Although your brain is not as sharp as earlier, you’re more easygoing, so plan a low-pressure meeting for now. If you’ve already left work, pick an activity that is as different from your job as possible, suggests Nussbaum. Exercise is a perfect one: Studies show that grip strength, manual dexterity, and other physical skills are at their strongest by evening, but if you work out too late, the residual adrenaline may interfere with sleep for some people. A gym session right before dinner solves the problem.

Tap into it: Brainstorm with coworkers. Strength-train.

6 to 8 PM: Best for Personal Tasks

Between these hours, researchers have found that the brain enters something called “wake maintenance,” when its production of sleep-friendly melatonin is at an all-day low. As a result, chances of getting tired now are next to none. Studies also show that your tastebuds are lit up during these hours because of circadian variations in hormone levels.

Keep your energy up by exposing yourself to the last of the day’s serotonin-stimulating sunlight. Now may be a good time to walk the dog or walk yourself to the grocery store. And because you’re now more alert but no longer at work, direct your renewed burst of mental energy toward your husband and kids and maybe some friends; you’re bound to be pretty engaging about now.

Tap into it: Run errands. Clean a long-overdue room in your house. Enjoy quality time with your family members. Whip up a delicious meal.

8 to 10 PM: Best for Relaxing

There’s an abrupt transition from being wide awake to feeling sleepy as melatonin levels rise quickly, report Australian and British researchers. Meanwhile, levels of serotonin, a neurotransmitter tied to perkiness, start to fade. “Eighty percent of serotonin is stimulated from exposure to daylight, so now you’re slowing down,” says Rubin Naiman, PhD, sleep specialist and clinical assistant professor of medicine at the University of Arizona’s Center for Integrative Medicine.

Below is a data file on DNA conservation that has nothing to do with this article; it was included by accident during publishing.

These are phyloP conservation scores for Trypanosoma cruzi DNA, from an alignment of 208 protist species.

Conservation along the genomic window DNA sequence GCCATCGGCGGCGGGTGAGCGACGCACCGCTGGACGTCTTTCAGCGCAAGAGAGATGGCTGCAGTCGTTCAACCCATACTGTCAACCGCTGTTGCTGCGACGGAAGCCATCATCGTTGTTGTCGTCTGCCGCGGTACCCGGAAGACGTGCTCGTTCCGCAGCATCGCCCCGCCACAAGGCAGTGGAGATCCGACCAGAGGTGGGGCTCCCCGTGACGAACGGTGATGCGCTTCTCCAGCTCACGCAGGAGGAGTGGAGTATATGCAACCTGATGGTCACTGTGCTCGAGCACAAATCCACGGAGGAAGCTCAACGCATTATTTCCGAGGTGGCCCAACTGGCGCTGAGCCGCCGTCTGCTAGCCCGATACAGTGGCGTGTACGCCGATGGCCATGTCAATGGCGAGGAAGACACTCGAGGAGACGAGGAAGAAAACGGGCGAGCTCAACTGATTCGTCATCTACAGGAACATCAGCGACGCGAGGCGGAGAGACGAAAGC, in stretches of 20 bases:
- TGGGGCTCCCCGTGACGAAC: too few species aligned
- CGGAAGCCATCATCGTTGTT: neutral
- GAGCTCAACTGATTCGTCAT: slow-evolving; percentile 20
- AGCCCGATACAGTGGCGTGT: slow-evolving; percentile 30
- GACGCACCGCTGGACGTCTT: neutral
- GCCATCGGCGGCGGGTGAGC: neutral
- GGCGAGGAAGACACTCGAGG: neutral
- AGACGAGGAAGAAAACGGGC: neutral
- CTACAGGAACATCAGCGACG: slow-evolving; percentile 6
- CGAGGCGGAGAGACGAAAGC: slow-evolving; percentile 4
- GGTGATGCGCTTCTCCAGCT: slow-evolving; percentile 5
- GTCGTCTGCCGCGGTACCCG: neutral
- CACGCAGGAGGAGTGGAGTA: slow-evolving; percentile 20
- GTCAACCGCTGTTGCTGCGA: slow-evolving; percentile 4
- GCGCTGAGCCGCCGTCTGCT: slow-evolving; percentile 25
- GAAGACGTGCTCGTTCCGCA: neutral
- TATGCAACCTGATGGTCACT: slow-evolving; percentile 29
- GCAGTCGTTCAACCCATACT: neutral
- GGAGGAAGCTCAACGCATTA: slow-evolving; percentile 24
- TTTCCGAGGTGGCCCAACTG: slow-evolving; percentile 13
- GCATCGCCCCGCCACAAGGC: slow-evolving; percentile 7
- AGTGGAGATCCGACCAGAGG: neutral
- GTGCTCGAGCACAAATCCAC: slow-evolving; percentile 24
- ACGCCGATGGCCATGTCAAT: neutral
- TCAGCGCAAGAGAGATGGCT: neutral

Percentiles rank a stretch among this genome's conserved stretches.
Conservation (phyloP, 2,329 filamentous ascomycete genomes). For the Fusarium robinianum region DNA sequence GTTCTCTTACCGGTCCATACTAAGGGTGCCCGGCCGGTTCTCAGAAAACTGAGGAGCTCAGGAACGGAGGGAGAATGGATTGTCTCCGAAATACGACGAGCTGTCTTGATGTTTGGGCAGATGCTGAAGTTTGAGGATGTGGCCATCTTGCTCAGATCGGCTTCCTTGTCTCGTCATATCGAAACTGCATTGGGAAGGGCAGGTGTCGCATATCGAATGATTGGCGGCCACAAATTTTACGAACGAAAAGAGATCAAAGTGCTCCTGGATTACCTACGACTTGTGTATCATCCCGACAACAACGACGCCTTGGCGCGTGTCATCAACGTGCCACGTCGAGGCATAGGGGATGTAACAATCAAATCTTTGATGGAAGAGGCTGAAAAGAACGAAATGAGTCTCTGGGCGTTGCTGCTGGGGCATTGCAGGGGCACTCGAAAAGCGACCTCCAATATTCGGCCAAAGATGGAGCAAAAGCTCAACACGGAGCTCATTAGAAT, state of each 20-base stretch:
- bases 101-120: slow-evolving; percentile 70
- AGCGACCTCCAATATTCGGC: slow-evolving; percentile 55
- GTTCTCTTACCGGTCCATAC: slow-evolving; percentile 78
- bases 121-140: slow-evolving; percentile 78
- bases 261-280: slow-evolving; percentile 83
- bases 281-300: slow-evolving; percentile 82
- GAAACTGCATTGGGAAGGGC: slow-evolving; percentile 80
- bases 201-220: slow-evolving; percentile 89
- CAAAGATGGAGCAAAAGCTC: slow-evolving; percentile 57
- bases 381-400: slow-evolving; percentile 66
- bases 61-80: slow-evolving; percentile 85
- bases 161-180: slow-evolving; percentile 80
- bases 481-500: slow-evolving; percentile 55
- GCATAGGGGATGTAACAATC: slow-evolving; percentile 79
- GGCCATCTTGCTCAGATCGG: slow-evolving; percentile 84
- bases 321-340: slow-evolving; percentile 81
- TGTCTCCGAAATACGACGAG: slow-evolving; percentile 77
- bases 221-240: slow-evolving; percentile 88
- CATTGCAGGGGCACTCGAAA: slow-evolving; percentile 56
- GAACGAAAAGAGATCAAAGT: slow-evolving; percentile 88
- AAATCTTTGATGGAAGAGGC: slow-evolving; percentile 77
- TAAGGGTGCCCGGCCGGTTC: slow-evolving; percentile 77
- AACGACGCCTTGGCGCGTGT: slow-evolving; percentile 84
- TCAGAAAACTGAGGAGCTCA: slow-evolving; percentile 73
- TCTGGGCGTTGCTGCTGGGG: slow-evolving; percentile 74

Now’s the time to ease into relaxing, “mindless” activities (save the crossword puzzle for the morning). “By nightfall, when your brain is tired, this is a good way to bring yourself down, like walking a lap or two after a big workout,” says Naiman.

Tap into it: Unwind by watching a funny movie. Try a low-key, repetitive activity, such as knitting.

10 PM onward: Best for Snoozing

Your brain is looking to knit together all it learned today, which it does during sleep. Your top priority should be getting a full night’s rest. Sleep can inspire insight: In one study, more than half of those taught a task thought of an easier way to do it after 8 hours of sleep. Adjusting lighting can help: Dim the rooms you occupy after dinner to let your body know the day is ending, suggests Naiman. In a few hours, your brain will be ready to start all over again.

Whatever helps you get to sleep—and it may take adjustments over time—follow your routine consistently. Just make sure you sign off early enough so you get the 7 to 9 hours of shut-eye recommended for optimal health and energy.

Tap into it: Curl up with a good book. Write in your journal. Drift off while reading something you want to remember in the morning.

.

.

www.healingpowerhour.com